ZenBuddhism,inHori/Curley2008,pp.221250.
,2008,TurnstoandfromPoliticalPhilosophy:TheCaseofNishitaniKeiji,inGotoJones2008,pp.
2645.
,2011,Nothingnessand(notor)theIndividual:ReflectionsonRobertWilkinson'sNishidaandWestern
Philosophy,TheEasternBuddhist42/2:143156.
,2013,Nishida'sMulticulturalWorldview:ContemporarySignificanceandImmanentCritique,
NishidaTetsugakkaiNenp[TheJournaloftheSocietyforNishidaPhilosophy]10:183203.
Davis,BretW.,BrianSchroederandJasonM.Wirth(eds.),2011,JapaneseandContinentalPhilosophy:
ConversationswiththeKyotoSchool,Bloomington:IndianaUniversityPress.(Acollectionofessays
byNorthAmerican,Japanese,andEuropeanscholarsaimedatengenderingmultilateralexchanges
betweentheKyotoSchoolphilosophiesandsuchContinentalfiguresasKant,Nietzsche,Heidegger,
Arendt,Lwith,Habermas,MerleauPonty,Irigaray,Levinas,Derrida,andMarion.)
Denker,Alfredetal.(eds.),2013,HeideggerJahrbuch7:HeideggerunddasostasiatischeDenken,
Freiburg/Munich:AlberVerlag.(Containsanumberofessaysbyandonthinkersaffiliatedwiththe
KyotoSchool.)
Dll,Steffen,2005,Wozualsosuchen?ZurEinfhrungindasDenkenvonUedaShizuteru,Munich:
iudicium.(ContainsascholarlyandinformativeintroductiontoUeda'sthought,togetherwithan
annotatedtranslationofhisThePlaceofSelfAwareness.)
Elberfeld,Rolf,1999,KitarNishida(18701945).ModernejapanischePhilosophieunddieFragenachder
Interkulturalitt,Amsterdam:Rodopi.(CompellinglyarguesforNishida'ssignificanceasacross
culturalphilosopher.)
Elberfeld,RolfandYkoArisaka(eds.),2014,KitarNishidainderPhilosophiedes20.Jahrhunderts,
Freiburg/Munich:AlberVerlag.(ContainsarichvarietyofessaysbyJapanese,European,andAmerican
scholarsonNishidainthecontextoftwentiethcenturyphilosophy.)
Faure,Bernard,1995,TheKyotoSchoolandReverseOrientalism,inJapaninTraditionaland
PostmodernPerspectives,CharlesWeiHsunFuandStevenHeine(eds.),NewYork:SUNYPress.(A
severelycriticaltreatmentofthenationalisticaspectsoftheKyotoSchool.)
Fujita,Masakatsu(ed.),1997,Nihonkindaishisomanabuhitonotameni[ForStudentsofModern
JapaneseThought],Kyoto:Sekaishissha.(Containshelpfulintroductorychaptersonmembersofthe
KyotoSchoolandotherkeythinkersinmodernJapan.)
,1998,GendaishistoshitenoNishidaKitar[NishidaKitarasContemporaryThought],Tokyo:
Kdansha.(AnintroductiontoNishida,focusingontheideaofpureexperience,thecritiqueofdualism,
andthequestionoflanguageinhisearlywritings.)
(ed.),2000ff.,Nihonnotetsugaku[JapanesePhilosophy],Kyoto:Shwad.(Anannualjournal
publishedbytheDepartmentofJapanesePhilosophyatKyotoUniversity.)
(ed.),2001,Kytogakuhanotetsugaku[ThePhilosophyoftheKyotoSchool],Kyoto:Shwad.
(Containsprimarytextsfrom,andcriticalessayson,eightKyotoSchoolphilosophers.)
,2011,NishidaKitarnoshisakusekai[TheWorldofNishidaKitar'sThought],Tokyo:Iwanami.
(GatherstenlucidandinsightfulessaysonarangeofkeyissuesinNishida'sphilosophy.)
Fujita,MasakatsuandBretW.Davis(eds.),2005,Sekainonakanonihonnotetsugaku[Japanese
PhilosophyintheWorld],Kyoto:Shwad.(AcollectionofarticlesbyWestern,ChineseandJapanese
scholarsattemptingtohermeneuticallysituateandcriticallyevaluatethesignificanceofmodern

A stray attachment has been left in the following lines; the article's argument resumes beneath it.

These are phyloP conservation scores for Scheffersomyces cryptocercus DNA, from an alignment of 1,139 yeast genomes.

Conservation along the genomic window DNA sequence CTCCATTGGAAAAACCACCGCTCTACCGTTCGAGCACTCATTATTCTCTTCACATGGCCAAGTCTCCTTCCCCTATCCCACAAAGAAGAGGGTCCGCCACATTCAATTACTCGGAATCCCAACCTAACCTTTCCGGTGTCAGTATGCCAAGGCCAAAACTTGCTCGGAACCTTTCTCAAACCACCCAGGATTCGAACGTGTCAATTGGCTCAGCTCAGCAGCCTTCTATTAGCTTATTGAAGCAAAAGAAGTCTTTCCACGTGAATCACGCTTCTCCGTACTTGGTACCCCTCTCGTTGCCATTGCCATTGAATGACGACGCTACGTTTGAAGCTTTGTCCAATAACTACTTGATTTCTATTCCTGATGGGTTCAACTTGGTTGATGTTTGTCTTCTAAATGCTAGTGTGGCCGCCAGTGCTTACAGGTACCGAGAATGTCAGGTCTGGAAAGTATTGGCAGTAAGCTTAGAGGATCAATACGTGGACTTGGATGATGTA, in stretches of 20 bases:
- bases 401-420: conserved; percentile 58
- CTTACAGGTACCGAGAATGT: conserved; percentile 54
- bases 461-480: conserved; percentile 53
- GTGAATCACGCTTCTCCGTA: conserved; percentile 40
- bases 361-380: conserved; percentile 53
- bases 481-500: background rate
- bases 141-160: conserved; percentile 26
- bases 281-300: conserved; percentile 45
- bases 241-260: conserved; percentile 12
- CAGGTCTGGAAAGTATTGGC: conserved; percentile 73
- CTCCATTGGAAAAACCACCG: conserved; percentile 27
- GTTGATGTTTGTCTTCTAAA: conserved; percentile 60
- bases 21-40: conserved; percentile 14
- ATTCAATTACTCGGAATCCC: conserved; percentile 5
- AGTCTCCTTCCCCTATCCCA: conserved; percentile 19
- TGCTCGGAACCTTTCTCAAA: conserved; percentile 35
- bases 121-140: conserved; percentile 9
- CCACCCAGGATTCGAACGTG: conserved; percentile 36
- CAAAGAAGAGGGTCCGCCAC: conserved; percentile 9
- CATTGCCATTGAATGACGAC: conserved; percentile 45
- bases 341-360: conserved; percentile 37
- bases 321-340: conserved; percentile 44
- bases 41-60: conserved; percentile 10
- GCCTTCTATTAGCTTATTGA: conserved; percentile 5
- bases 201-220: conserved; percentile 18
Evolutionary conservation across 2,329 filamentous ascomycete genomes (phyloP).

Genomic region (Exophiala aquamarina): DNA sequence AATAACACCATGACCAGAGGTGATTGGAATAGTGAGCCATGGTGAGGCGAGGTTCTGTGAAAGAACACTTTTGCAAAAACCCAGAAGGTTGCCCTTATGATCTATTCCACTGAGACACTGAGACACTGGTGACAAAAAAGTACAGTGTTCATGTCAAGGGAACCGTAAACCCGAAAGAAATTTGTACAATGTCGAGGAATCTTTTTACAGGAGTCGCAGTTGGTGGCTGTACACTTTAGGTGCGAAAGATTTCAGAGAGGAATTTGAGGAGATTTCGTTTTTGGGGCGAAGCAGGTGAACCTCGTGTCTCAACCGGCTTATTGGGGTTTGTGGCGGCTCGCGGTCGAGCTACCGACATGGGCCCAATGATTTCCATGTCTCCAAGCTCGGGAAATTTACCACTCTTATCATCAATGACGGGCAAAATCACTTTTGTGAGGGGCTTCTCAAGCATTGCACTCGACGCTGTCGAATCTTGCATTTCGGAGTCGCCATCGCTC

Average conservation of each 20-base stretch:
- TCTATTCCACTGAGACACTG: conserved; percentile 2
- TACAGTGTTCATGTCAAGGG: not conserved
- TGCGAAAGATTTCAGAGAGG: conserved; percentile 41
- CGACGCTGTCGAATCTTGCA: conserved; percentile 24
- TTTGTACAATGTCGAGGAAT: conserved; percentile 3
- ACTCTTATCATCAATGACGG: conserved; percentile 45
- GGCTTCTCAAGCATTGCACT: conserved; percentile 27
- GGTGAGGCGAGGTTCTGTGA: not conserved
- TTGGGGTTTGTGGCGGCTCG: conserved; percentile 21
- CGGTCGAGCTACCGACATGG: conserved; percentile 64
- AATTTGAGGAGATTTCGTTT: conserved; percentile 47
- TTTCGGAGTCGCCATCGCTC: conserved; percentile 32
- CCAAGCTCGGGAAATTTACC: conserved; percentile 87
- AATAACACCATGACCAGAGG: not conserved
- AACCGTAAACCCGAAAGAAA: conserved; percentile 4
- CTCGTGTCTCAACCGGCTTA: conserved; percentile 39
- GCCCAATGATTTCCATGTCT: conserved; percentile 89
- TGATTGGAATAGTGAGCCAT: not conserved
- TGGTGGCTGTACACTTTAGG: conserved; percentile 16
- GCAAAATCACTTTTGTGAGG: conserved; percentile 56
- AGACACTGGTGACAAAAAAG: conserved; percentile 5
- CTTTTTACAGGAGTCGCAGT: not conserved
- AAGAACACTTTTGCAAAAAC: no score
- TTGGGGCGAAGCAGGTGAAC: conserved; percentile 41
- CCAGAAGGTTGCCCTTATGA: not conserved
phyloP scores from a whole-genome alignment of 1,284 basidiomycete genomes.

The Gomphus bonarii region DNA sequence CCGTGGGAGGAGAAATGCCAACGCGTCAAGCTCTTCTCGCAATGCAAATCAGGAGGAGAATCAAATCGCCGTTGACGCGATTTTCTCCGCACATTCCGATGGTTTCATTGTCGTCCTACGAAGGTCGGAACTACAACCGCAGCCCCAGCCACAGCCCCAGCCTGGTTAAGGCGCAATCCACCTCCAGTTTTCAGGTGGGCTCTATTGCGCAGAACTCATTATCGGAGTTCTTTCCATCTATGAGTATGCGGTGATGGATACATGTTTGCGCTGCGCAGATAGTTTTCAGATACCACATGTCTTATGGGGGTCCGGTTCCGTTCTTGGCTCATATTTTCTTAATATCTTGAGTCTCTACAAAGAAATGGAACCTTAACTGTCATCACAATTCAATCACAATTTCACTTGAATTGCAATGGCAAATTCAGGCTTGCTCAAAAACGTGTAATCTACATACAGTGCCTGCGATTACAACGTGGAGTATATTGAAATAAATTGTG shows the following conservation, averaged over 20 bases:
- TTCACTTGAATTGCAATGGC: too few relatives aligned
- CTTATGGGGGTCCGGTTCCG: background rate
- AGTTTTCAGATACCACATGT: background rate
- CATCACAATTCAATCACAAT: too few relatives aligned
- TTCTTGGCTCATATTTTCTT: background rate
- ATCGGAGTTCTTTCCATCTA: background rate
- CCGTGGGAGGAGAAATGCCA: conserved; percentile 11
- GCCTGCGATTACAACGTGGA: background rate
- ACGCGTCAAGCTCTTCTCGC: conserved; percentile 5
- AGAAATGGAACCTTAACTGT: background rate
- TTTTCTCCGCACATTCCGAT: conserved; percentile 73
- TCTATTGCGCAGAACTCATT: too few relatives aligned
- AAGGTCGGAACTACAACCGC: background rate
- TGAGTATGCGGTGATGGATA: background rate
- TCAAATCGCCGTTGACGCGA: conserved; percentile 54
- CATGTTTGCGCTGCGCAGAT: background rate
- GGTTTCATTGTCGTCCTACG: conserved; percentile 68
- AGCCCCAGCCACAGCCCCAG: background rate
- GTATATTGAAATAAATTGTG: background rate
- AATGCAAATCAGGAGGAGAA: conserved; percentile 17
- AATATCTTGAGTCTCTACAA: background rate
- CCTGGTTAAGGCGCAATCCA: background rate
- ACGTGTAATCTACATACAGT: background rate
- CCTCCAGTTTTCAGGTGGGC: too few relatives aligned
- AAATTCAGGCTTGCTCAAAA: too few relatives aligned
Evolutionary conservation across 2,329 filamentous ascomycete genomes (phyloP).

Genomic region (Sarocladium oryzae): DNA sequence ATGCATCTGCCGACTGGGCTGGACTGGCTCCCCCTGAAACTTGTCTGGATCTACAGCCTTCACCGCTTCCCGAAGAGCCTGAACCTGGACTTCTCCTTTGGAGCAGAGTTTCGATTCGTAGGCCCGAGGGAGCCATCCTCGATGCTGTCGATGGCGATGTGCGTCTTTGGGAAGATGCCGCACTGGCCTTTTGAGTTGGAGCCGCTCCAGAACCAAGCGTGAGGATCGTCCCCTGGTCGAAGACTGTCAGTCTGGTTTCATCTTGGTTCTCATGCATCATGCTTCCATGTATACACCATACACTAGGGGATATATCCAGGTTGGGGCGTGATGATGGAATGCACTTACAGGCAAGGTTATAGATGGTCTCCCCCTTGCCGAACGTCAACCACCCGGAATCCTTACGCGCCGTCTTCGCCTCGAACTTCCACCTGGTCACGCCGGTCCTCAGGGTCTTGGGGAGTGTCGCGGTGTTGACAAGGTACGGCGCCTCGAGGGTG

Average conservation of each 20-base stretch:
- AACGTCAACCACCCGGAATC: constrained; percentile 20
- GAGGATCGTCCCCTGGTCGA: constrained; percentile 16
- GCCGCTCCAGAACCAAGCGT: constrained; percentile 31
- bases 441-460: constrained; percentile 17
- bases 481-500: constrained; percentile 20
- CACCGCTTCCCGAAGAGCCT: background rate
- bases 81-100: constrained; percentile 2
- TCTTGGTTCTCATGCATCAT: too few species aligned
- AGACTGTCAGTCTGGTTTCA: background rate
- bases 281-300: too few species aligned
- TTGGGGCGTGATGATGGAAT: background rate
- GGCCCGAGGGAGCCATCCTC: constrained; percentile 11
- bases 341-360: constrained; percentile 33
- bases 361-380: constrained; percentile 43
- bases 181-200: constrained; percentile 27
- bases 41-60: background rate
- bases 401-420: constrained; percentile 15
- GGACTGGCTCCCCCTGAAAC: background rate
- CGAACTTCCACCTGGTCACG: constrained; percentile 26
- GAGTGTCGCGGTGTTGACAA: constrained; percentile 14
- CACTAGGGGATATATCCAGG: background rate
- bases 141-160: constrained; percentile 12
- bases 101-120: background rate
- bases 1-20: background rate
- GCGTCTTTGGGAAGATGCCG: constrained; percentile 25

Japanesephilosophyintheworld.)
GotoJones,ChristopherS.,2005,PoliticalPhilosophyinJapan:Nishida,TheKyotoSchool,andCo
Prosperity,London:Routledge.(Aprovocativenewinterpretationofthepoliticaldimensionsof
Nishida'sphilosophy,whicharguesthatNishida'spoliticalthoughtshouldbeunderstoodneitherin
termsofJapaneseultranationalism,norintermsofWesternliberalism,butratherasamodern
developmentofEasternandinparticularMahynaBuddhistthought.)

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Hase,Sht,2003,Yokubnotetsugaku:Jdokyousekainoshisaku[PhilosophyofDesire:AnInquiryinto
theWorldofPureLandBuddhism],Kyoto:Hzkan.
,2005,Kokoroniutsurumugen:knoimjuka[TheInfiniteReflectedintheHeartMind:TheImaging
ofEmptiness],Kyoto:Hzkan.
,2010,Jdotowananika:Shinrannoshisakutodoniokeruchetsu[WhatisthePureLand?The
ThoughtofShinranandTranscendenceonEarth],Kyoto:Hzkan.
Hashi,Hisaki,1999,DieAktualittderPhilosophie.GrundrissdesDenkwegsderKyotoSchule,Wien:
Doppelpunkt.
Heisig,JamesW.,1998,KyotoSchool,inE.Craig(ed.),RoutledgeEncyclopediaofPhilosophy,London:
Routledge.
,1999,PhilosophyasSpirituality:TheWayoftheKyotoSchool,inBuddhistSpirituality:LaterChina,
Korea,JapanandtheModernWorld,TakeuchiYoshinori(ed.),NewYork:Crossroad,pp.367388.
,2001,PhilosophersofNothingness:AnEssayontheKyotoSchool,Honolulu:UniversityofHawaii
Press.(AlucidintroductiontotheKyotoSchool,focusingonkeyideasofNishida,Tanabe,and
NishitaniincludesawealthofvaluablereferencestothedebatesthathavesurroundedtheSchool,and
anextensivemultilingualbibliography.Forareview,seeDavis2002.)
(ed.),2004,JapanesePhilosophyAbroad,Nagoya:NanzanInstituteforReligionandCulture.(A
valuablecollectionofscholarlyarticlespresentedataninternationalconferenceonthepastandfuture
ofstudiesofJapanesephilosophyinthevariousregionsoftheworld.)
(ed.),2006,FrontiersofJapanesePhilosophy,Nagoya:NanzanInstituteforReligionandCulture.(The
firstofanongoingseriesofanthologiesthatfocuslargelyontheKyotoSchool.SeealsoHori/Curley
2006Heisig/Uehara2008Lam/Cheung2009andBouso/Heisig2009.)
Heisig,JamesW.andJohnC.Maraldo(eds.),1994,RudeAwakenings:Zen,TheKyotoSchool,andthe
QuestionofNationalism,Honolulu:UniversityofHawaiiPress.(Awellroundedlandmarkcollection
ofarticlesonthepoliticalcontroversysurroundingtheKyotoSchool.)
Heisig,JamesW.andUeharaMayuko(eds.),2008,FrontiersofJapanesePhilosophy3:Originsand
Possibilities,Nagoya:NanzanInstituteforReligionandCulture.
Himi,Kiyoshi,1990,Tanabetetsugakukenky:Shkygakunokantenkara[StudiesofthePhilosophyof
Tanabe:FromthePerspectiveofReligiousStudies],Tokyo:Hokujushuppan.(Themostcomprehensive
singleauthorworkonTanabe'sthought,withapredominantfocusontheseveralstagesofhislater
philosophyofreligion.)
Hori,VictorSgenandMelissaAnneMarieCurley(eds.),2008,FrontiersofJapanesePhilosophy3: